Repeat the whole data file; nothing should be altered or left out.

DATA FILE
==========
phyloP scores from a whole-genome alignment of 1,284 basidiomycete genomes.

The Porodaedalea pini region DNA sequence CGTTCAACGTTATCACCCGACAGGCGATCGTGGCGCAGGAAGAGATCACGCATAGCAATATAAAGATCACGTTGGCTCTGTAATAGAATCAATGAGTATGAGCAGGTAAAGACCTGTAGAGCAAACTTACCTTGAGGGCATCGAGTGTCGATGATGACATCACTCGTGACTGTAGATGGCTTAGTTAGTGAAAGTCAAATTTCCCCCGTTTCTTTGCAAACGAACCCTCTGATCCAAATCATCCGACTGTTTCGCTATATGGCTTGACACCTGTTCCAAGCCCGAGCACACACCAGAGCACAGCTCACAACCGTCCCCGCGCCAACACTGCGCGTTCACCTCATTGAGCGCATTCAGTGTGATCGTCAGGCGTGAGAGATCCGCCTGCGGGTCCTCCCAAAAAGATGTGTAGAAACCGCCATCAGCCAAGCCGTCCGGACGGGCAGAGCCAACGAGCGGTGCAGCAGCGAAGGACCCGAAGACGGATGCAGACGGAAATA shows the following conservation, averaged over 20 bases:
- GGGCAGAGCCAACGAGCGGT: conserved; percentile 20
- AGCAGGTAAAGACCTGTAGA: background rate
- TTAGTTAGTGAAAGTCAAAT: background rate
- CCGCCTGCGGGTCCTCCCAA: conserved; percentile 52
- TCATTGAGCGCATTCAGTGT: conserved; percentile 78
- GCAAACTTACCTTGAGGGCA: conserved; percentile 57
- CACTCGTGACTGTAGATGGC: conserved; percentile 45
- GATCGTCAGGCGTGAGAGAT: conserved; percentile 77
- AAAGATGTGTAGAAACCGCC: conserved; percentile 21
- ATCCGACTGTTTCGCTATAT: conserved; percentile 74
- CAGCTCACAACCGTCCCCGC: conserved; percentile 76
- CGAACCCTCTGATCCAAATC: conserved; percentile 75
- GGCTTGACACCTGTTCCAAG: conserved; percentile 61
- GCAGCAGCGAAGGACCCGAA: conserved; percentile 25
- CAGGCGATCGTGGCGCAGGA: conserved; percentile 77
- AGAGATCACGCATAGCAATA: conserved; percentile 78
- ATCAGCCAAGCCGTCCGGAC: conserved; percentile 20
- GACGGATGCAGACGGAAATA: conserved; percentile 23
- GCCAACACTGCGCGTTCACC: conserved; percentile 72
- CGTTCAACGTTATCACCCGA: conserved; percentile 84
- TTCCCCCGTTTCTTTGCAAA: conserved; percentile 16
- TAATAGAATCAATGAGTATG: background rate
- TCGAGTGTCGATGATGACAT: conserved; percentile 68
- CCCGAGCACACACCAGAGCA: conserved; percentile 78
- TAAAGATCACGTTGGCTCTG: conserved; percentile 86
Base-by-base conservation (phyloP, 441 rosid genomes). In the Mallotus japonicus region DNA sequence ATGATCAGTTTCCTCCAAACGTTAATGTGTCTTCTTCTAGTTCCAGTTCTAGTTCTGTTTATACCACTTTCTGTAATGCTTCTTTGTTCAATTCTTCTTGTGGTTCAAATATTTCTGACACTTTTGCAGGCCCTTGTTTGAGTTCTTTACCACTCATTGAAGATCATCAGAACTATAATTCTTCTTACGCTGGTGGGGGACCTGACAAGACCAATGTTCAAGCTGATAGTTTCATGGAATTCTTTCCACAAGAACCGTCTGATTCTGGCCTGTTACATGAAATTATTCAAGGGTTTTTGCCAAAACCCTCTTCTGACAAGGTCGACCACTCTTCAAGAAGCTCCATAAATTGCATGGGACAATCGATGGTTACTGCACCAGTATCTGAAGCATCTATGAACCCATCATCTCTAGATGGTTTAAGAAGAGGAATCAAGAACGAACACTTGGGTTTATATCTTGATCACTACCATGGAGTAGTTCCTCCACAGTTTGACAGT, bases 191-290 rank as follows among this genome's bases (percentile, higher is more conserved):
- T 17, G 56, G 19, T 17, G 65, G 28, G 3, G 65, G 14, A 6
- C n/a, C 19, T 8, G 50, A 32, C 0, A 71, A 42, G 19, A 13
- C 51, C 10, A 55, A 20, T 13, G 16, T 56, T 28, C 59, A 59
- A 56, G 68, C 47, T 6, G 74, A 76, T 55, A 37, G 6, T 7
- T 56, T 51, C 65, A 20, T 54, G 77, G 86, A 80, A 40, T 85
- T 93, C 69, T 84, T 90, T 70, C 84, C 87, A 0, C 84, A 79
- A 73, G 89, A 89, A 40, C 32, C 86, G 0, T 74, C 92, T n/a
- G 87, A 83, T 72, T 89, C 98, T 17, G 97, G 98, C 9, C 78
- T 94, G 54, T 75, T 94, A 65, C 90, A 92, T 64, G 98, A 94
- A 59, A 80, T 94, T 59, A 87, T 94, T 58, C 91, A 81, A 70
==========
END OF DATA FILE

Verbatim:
phyloP scores from a whole-genome alignment of 1,284 basidiomycete genomes.

The Porodaedalea pini region DNA sequence CGTTCAACGTTATCACCCGACAGGCGATCGTGGCGCAGGAAGAGATCACGCATAGCAATATAAAGATCACGTTGGCTCTGTAATAGAATCAATGAGTATGAGCAGGTAAAGACCTGTAGAGCAAACTTACCTTGAGGGCATCGAGTGTCGATGATGACATCACTCGTGACTGTAGATGGCTTAGTTAGTGAAAGTCAAATTTCCCCCGTTTCTTTGCAAACGAACCCTCTGATCCAAATCATCCGACTGTTTCGCTATATGGCTTGACACCTGTTCCAAGCCCGAGCACACACCAGAGCACAGCTCACAACCGTCCCCGCGCCAACACTGCGCGTTCACCTCATTGAGCGCATTCAGTGTGATCGTCAGGCGTGAGAGATCCGCCTGCGGGTCCTCCCAAAAAGATGTGTAGAAACCGCCATCAGCCAAGCCGTCCGGACGGGCAGAGCCAACGAGCGGTGCAGCAGCGAAGGACCCGAAGACGGATGCAGACGGAAATA shows the following conservation, averaged over 20 bases:
- GGGCAGAGCCAACGAGCGGT: conserved; percentile 20
- AGCAGGTAAAGACCTGTAGA: background rate
- TTAGTTAGTGAAAGTCAAAT: background rate
- CCGCCTGCGGGTCCTCCCAA: conserved; percentile 52
- TCATTGAGCGCATTCAGTGT: conserved; percentile 78
- GCAAACTTACCTTGAGGGCA: conserved; percentile 57
- CACTCGTGACTGTAGATGGC: conserved; percentile 45
- GATCGTCAGGCGTGAGAGAT: conserved; percentile 77
- AAAGATGTGTAGAAACCGCC: conserved; percentile 21
- ATCCGACTGTTTCGCTATAT: conserved; percentile 74
- CAGCTCACAACCGTCCCCGC: conserved; percentile 76
- CGAACCCTCTGATCCAAATC: conserved; percentile 75
- GGCTTGACACCTGTTCCAAG: conserved; percentile 61
- GCAGCAGCGAAGGACCCGAA: conserved; percentile 25
- CAGGCGATCGTGGCGCAGGA: conserved; percentile 77
- AGAGATCACGCATAGCAATA: conserved; percentile 78
- ATCAGCCAAGCCGTCCGGAC: conserved; percentile 20
- GACGGATGCAGACGGAAATA: conserved; percentile 23
- GCCAACACTGCGCGTTCACC: conserved; percentile 72
- CGTTCAACGTTATCACCCGA: conserved; percentile 84
- TTCCCCCGTTTCTTTGCAAA: conserved; percentile 16
- TAATAGAATCAATGAGTATG: background rate
- TCGAGTGTCGATGATGACAT: conserved; percentile 68
- CCCGAGCACACACCAGAGCA: conserved; percentile 78
- TAAAGATCACGTTGGCTCTG: conserved; percentile 86
Base-by-base conservation (phyloP, 441 rosid genomes). In the Mallotus japonicus region DNA sequence ATGATCAGTTTCCTCCAAACGTTAATGTGTCTTCTTCTAGTTCCAGTTCTAGTTCTGTTTATACCACTTTCTGTAATGCTTCTTTGTTCAATTCTTCTTGTGGTTCAAATATTTCTGACACTTTTGCAGGCCCTTGTTTGAGTTCTTTACCACTCATTGAAGATCATCAGAACTATAATTCTTCTTACGCTGGTGGGGGACCTGACAAGACCAATGTTCAAGCTGATAGTTTCATGGAATTCTTTCCACAAGAACCGTCTGATTCTGGCCTGTTACATGAAATTATTCAAGGGTTTTTGCCAAAACCCTCTTCTGACAAGGTCGACCACTCTTCAAGAAGCTCCATAAATTGCATGGGACAATCGATGGTTACTGCACCAGTATCTGAAGCATCTATGAACCCATCATCTCTAGATGGTTTAAGAAGAGGAATCAAGAACGAACACTTGGGTTTATATCTTGATCACTACCATGGAGTAGTTCCTCCACAGTTTGACAGT, bases 191-290 rank as follows among this genome's bases (percentile, higher is more conserved):
- T 17, G 56, G 19, T 17, G 65, G 28, G 3, G 65, G 14, A 6
- C n/a, C 19, T 8, G 50, A 32, C 0, A 71, A 42, G 19, A 13
- C 51, C 10, A 55, A 20, T 13, G 16, T 56, T 28, C 59, A 59
- A 56, G 68, C 47, T 6, G 74, A 76, T 55, A 37, G 6, T 7
- T 56, T 51, C 65, A 20, T 54, G 77, G 86, A 80, A 40, T 85
- T 93, C 69, T 84, T 90, T 70, C 84, C 87, A 0, C 84, A 79
- A 73, G 89, A 89, A 40, C 32, C 86, G 0, T 74, C 92, T n/a
- G 87, A 83, T 72, T 89, C 98, T 17, G 97, G 98, C 9, C 78
- T 94, G 54, T 75, T 94, A 65, C 90, A 92, T 64, G 98, A 94
- A 59, A 80, T 94, T 59, A 87, T 94, T 58, C 91, A 81, A 70